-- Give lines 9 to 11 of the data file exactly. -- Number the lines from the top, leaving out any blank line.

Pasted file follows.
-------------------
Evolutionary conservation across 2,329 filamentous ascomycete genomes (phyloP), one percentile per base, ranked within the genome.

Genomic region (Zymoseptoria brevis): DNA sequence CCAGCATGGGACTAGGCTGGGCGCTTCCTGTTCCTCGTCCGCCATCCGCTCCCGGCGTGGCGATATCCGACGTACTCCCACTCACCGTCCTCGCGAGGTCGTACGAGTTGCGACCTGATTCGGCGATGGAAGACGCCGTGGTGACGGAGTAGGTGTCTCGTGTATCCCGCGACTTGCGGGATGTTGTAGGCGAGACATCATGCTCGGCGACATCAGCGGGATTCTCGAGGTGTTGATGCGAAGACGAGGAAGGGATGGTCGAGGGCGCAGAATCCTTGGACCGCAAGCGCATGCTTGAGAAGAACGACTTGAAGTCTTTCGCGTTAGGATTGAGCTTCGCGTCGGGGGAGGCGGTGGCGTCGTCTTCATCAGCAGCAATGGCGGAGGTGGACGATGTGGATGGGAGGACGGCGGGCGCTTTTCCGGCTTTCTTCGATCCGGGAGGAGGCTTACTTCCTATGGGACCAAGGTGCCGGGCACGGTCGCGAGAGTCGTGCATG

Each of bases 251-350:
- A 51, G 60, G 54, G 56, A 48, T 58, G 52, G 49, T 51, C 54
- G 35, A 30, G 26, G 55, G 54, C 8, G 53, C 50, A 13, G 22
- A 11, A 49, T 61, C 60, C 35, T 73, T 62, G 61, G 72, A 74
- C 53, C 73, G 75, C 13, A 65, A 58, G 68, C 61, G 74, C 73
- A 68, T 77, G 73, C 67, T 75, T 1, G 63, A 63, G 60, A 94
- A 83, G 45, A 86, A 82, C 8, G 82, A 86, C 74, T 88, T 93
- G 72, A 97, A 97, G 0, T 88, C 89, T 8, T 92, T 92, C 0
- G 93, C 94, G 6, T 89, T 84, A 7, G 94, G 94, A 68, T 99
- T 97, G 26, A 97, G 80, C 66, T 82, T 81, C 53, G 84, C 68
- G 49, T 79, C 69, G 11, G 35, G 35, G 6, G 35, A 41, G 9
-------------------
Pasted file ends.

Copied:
- A 83, G 45, A 86, A 82, C 8, G 82, A 86, C 74, T 88, T 93
- G 72, A 97, A 97, G 0, T 88, C 89, T 8, T 92, T 92, C 0
- G 93, C 94, G 6, T 89, T 84, A 7, G 94, G 94, A 68, T 99